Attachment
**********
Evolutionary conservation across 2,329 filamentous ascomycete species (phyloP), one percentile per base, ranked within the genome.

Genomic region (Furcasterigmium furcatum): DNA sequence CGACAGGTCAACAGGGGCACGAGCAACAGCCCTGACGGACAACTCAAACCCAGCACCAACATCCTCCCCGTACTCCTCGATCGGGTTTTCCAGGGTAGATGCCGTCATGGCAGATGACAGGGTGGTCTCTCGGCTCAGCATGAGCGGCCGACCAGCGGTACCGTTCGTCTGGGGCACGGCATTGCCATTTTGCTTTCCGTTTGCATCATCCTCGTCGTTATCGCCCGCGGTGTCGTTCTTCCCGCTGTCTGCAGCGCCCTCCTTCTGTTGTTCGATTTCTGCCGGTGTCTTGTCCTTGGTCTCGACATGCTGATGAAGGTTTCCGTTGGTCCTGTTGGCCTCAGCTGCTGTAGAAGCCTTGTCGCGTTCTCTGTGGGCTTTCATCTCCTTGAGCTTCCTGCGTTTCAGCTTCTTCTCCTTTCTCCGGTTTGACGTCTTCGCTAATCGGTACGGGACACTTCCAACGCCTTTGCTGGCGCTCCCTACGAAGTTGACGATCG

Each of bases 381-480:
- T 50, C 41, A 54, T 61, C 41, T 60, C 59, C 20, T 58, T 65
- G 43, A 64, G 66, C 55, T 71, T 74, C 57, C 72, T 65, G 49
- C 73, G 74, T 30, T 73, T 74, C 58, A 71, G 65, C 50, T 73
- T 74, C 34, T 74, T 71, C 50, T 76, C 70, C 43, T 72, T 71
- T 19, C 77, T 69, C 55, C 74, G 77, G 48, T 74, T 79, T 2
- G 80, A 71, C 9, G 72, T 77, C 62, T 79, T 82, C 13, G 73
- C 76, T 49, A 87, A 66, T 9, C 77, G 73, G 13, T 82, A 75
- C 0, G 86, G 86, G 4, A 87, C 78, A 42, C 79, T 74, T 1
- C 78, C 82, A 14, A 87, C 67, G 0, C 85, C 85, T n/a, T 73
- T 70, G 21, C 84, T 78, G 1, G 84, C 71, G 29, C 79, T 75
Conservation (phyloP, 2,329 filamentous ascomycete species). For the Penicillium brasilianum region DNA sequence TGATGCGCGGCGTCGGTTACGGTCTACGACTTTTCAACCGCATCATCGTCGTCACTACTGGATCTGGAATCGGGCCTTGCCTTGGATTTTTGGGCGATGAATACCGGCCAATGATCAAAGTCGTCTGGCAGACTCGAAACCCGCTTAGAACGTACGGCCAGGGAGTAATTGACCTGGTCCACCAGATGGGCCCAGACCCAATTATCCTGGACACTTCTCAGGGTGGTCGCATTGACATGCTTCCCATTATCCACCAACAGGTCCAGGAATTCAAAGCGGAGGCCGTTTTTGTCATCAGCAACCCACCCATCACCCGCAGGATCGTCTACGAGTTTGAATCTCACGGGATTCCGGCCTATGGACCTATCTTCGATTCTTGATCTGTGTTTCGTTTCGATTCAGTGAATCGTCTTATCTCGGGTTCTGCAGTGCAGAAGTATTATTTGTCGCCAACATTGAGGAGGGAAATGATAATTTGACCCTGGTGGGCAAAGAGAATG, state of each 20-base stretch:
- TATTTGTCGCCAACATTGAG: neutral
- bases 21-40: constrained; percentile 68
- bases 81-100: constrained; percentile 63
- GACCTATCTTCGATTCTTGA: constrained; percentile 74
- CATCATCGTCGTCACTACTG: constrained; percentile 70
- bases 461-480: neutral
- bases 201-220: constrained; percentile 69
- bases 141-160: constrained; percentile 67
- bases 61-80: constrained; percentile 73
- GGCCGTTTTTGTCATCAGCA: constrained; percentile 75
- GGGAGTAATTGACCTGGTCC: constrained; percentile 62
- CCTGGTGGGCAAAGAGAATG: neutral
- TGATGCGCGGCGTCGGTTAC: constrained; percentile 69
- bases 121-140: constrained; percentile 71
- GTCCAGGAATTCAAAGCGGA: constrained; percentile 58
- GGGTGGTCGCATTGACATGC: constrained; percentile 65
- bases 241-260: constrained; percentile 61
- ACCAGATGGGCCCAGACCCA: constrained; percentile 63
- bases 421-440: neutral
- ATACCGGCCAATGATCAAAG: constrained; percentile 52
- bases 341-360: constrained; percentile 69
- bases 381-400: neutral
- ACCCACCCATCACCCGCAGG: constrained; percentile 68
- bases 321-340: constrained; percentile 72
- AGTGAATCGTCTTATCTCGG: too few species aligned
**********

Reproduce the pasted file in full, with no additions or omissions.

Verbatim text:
Evolutionary conservation across 2,329 filamentous ascomycete species (phyloP), one percentile per base, ranked within the genome.

Genomic region (Furcasterigmium furcatum): DNA sequence CGACAGGTCAACAGGGGCACGAGCAACAGCCCTGACGGACAACTCAAACCCAGCACCAACATCCTCCCCGTACTCCTCGATCGGGTTTTCCAGGGTAGATGCCGTCATGGCAGATGACAGGGTGGTCTCTCGGCTCAGCATGAGCGGCCGACCAGCGGTACCGTTCGTCTGGGGCACGGCATTGCCATTTTGCTTTCCGTTTGCATCATCCTCGTCGTTATCGCCCGCGGTGTCGTTCTTCCCGCTGTCTGCAGCGCCCTCCTTCTGTTGTTCGATTTCTGCCGGTGTCTTGTCCTTGGTCTCGACATGCTGATGAAGGTTTCCGTTGGTCCTGTTGGCCTCAGCTGCTGTAGAAGCCTTGTCGCGTTCTCTGTGGGCTTTCATCTCCTTGAGCTTCCTGCGTTTCAGCTTCTTCTCCTTTCTCCGGTTTGACGTCTTCGCTAATCGGTACGGGACACTTCCAACGCCTTTGCTGGCGCTCCCTACGAAGTTGACGATCG

Each of bases 381-480:
- T 50, C 41, A 54, T 61, C 41, T 60, C 59, C 20, T 58, T 65
- G 43, A 64, G 66, C 55, T 71, T 74, C 57, C 72, T 65, G 49
- C 73, G 74, T 30, T 73, T 74, C 58, A 71, G 65, C 50, T 73
- T 74, C 34, T 74, T 71, C 50, T 76, C 70, C 43, T 72, T 71
- T 19, C 77, T 69, C 55, C 74, G 77, G 48, T 74, T 79, T 2
- G 80, A 71, C 9, G 72, T 77, C 62, T 79, T 82, C 13, G 73
- C 76, T 49, A 87, A 66, T 9, C 77, G 73, G 13, T 82, A 75
- C 0, G 86, G 86, G 4, A 87, C 78, A 42, C 79, T 74, T 1
- C 78, C 82, A 14, A 87, C 67, G 0, C 85, C 85, T n/a, T 73
- T 70, G 21, C 84, T 78, G 1, G 84, C 71, G 29, C 79, T 75
Conservation (phyloP, 2,329 filamentous ascomycete species). For the Penicillium brasilianum region DNA sequence TGATGCGCGGCGTCGGTTACGGTCTACGACTTTTCAACCGCATCATCGTCGTCACTACTGGATCTGGAATCGGGCCTTGCCTTGGATTTTTGGGCGATGAATACCGGCCAATGATCAAAGTCGTCTGGCAGACTCGAAACCCGCTTAGAACGTACGGCCAGGGAGTAATTGACCTGGTCCACCAGATGGGCCCAGACCCAATTATCCTGGACACTTCTCAGGGTGGTCGCATTGACATGCTTCCCATTATCCACCAACAGGTCCAGGAATTCAAAGCGGAGGCCGTTTTTGTCATCAGCAACCCACCCATCACCCGCAGGATCGTCTACGAGTTTGAATCTCACGGGATTCCGGCCTATGGACCTATCTTCGATTCTTGATCTGTGTTTCGTTTCGATTCAGTGAATCGTCTTATCTCGGGTTCTGCAGTGCAGAAGTATTATTTGTCGCCAACATTGAGGAGGGAAATGATAATTTGACCCTGGTGGGCAAAGAGAATG, state of each 20-base stretch:
- TATTTGTCGCCAACATTGAG: neutral
- bases 21-40: constrained; percentile 68
- bases 81-100: constrained; percentile 63
- GACCTATCTTCGATTCTTGA: constrained; percentile 74
- CATCATCGTCGTCACTACTG: constrained; percentile 70
- bases 461-480: neutral
- bases 201-220: constrained; percentile 69
- bases 141-160: constrained; percentile 67
- bases 61-80: constrained; percentile 73
- GGCCGTTTTTGTCATCAGCA: constrained; percentile 75
- GGGAGTAATTGACCTGGTCC: constrained; percentile 62
- CCTGGTGGGCAAAGAGAATG: neutral
- TGATGCGCGGCGTCGGTTAC: constrained; percentile 69
- bases 121-140: constrained; percentile 71
- GTCCAGGAATTCAAAGCGGA: constrained; percentile 58
- GGGTGGTCGCATTGACATGC: constrained; percentile 65
- bases 241-260: constrained; percentile 61
- ACCAGATGGGCCCAGACCCA: constrained; percentile 63
- bases 421-440: neutral
- ATACCGGCCAATGATCAAAG: constrained; percentile 52
- bases 341-360: constrained; percentile 69
- bases 381-400: neutral
- ACCCACCCATCACCCGCAGG: constrained; percentile 68
- bases 321-340: constrained; percentile 72
- AGTGAATCGTCTTATCTCGG: too few species aligned